Scholars of the classics will remember that quote from This Is Spın̈al Tap: “It’s such a fine line between stupid and clever”.
So, which word do we apply to Barnaby Joyce’s return to the Nationals leadership today?
We know what the answer of most of the MSM and chattering class would be. If they roll their eyeballs any more they will be risking severe damage to the ocular muscles.
Another chunk will go for a third word — problematic — because of the obvious immediate political problems this morning’s spill will pose for the Prime Minister, the Liberals, the Coalition and the Nationals themselves.
Scott Morrison is in quarantine after his G7 jollies. At this sort of time, he’d much rather be in the room than on Zoom.
The struggling Anthony Albanese has even been able to come out with an attempt at a zinger of his very own on affairs: “Instead of rolling out the vaccine, they’re rolling each other. Whatever their priorities are, they’re not focussed on you.” Thanks, Albo.
But what about “clever”?
Barnaby — for, other than Kylie, he is the only Australian immediately identified by their first name — is a barnstormer.
He stormed into the New South Wales seat of New England after being a Queensland senator, driving out Tony Windsor, one of the nastiest faux-virtuous types to be deified by the modern left.
He stormed back in the 2017 by-election after being booted over Section 44 citizenship problems with a primary swing of over 12 per cent.
Tony Abbott once christened Barnaby “the best retail politician in Australia”. Coming from one of the most tenacious opposition leaders we’ve ever seen, that’s a compliment.
The trouble is it came before The Fall.
Twitter is already playing up the “this is the bloke who walked out on his wife and four daughters for his press sec” line, not that traditional values are a usual concern of the Twits.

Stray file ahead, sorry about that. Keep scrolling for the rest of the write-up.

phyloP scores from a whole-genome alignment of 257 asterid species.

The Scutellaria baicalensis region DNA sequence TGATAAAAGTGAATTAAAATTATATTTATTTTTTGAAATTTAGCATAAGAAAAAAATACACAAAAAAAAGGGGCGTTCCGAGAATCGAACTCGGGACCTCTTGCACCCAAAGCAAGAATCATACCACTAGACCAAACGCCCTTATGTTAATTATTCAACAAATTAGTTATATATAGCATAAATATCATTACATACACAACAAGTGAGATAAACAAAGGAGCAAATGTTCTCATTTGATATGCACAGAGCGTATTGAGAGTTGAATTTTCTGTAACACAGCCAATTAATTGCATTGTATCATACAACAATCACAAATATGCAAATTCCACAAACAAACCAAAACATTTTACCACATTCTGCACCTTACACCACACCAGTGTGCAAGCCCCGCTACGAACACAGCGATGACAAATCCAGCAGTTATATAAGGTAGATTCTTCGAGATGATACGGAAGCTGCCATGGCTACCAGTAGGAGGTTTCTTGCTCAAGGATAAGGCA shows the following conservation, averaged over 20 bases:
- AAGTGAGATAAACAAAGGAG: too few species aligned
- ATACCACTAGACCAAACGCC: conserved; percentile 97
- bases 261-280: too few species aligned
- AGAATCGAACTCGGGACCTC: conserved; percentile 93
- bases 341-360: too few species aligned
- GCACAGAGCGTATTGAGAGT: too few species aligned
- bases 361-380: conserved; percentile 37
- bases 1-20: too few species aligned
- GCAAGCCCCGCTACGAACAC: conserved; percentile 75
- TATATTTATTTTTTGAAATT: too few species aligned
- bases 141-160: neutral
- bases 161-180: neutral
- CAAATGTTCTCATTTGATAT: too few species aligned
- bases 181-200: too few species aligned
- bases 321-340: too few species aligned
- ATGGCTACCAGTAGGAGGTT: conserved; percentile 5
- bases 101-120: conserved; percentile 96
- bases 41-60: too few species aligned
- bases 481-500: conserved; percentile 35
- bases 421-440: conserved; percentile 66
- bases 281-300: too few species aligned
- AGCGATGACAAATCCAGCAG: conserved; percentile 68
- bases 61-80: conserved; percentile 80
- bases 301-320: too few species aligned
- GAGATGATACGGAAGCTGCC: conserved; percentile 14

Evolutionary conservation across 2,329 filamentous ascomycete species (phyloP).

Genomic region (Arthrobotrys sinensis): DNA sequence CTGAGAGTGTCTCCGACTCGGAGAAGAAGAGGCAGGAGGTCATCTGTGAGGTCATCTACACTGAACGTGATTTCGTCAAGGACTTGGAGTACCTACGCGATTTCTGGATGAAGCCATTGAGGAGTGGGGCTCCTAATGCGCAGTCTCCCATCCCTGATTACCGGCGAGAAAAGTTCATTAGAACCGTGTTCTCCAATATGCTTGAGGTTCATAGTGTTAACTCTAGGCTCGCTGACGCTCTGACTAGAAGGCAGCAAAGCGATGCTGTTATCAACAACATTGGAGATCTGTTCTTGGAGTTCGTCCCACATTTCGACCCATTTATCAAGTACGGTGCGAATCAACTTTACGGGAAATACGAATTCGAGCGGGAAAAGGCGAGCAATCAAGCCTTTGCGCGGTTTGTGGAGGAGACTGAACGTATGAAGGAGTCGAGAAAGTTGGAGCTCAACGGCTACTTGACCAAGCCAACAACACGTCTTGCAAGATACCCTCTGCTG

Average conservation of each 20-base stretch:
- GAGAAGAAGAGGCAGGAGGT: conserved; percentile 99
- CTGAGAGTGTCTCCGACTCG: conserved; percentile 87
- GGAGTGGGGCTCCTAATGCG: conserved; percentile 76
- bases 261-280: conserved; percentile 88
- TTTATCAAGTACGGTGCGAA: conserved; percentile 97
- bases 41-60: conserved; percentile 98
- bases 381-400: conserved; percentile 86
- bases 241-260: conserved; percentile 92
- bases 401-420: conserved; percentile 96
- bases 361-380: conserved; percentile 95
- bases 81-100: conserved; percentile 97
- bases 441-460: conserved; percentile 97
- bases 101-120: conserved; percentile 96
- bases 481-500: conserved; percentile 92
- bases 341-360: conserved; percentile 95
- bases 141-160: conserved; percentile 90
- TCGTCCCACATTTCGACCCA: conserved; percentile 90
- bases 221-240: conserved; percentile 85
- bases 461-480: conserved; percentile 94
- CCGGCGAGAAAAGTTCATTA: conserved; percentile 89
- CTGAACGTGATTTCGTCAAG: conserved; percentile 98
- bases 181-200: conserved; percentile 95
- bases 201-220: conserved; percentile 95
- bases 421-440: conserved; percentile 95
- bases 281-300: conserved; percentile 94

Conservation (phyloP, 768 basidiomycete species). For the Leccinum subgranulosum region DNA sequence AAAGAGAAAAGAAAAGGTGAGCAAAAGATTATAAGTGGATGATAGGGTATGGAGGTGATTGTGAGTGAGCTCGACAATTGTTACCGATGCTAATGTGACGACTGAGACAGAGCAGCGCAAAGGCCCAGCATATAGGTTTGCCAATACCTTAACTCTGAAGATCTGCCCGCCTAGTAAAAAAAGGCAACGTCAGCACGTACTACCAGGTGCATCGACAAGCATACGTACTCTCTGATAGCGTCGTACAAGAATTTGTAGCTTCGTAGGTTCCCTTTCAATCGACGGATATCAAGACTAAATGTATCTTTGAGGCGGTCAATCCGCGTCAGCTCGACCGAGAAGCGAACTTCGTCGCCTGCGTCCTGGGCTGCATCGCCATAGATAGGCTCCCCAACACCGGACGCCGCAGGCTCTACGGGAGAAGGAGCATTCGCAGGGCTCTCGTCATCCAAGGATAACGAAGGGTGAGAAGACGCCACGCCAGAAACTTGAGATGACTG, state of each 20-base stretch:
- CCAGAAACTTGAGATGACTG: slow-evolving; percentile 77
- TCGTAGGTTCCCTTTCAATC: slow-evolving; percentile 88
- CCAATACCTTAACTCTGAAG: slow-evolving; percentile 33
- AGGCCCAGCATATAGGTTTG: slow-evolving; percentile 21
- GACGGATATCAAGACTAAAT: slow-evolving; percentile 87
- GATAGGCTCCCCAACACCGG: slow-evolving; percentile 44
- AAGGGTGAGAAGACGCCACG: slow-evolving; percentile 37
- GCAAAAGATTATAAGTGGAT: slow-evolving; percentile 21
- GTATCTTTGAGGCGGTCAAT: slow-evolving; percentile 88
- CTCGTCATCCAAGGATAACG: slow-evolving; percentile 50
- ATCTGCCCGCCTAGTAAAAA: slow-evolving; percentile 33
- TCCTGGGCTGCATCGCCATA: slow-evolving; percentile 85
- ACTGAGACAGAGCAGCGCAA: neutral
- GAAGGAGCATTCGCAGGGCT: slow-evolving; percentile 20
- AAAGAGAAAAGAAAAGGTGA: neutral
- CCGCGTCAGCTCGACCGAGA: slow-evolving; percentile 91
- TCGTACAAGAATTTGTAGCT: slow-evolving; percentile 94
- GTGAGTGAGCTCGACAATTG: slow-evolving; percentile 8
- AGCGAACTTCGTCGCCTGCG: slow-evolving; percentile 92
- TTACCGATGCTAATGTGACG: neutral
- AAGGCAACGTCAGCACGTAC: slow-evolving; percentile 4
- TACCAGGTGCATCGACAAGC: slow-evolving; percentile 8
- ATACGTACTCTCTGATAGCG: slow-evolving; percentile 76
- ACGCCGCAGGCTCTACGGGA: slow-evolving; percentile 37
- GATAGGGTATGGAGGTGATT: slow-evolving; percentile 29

The by-election result might have shown Barnaby had been forgiven by his electorate, but that was Backbencher Barnaby. The deputy prime minister might be another matter. He or she has a wider constituency to worry about.
Barnaby will also be a controversial figure in our covid-cowled environment. Big Public Health and its media lackeys will leap on him. So will the Labor premiers.
There’s no doubt Barnaby will face an almost universally hostile media.
But this is where the Barnstorming will come in again.
Yes, there’s the marriage breakdown. Yes, there’s the imprecise or over-exuberant language. Yes, there are even shades of Kevin Rudd in the way he plotted his comeback — but people who know Barnaby Joyce will tell you he is a fundamentally decent man.
A bit of the barnstorming, a bit of the plain talk, a bit of conviction, not drifting equivocation — all those Barnaby skills — could be exactly what the Coalition needs now.
The original barnstormers took crazy risks but pulled off spectacular feats (if they survived).
That’s why, in these political times so dominated by the moribund and mediocre, Barnaby Joyce’s return might just prove to be a clever move.
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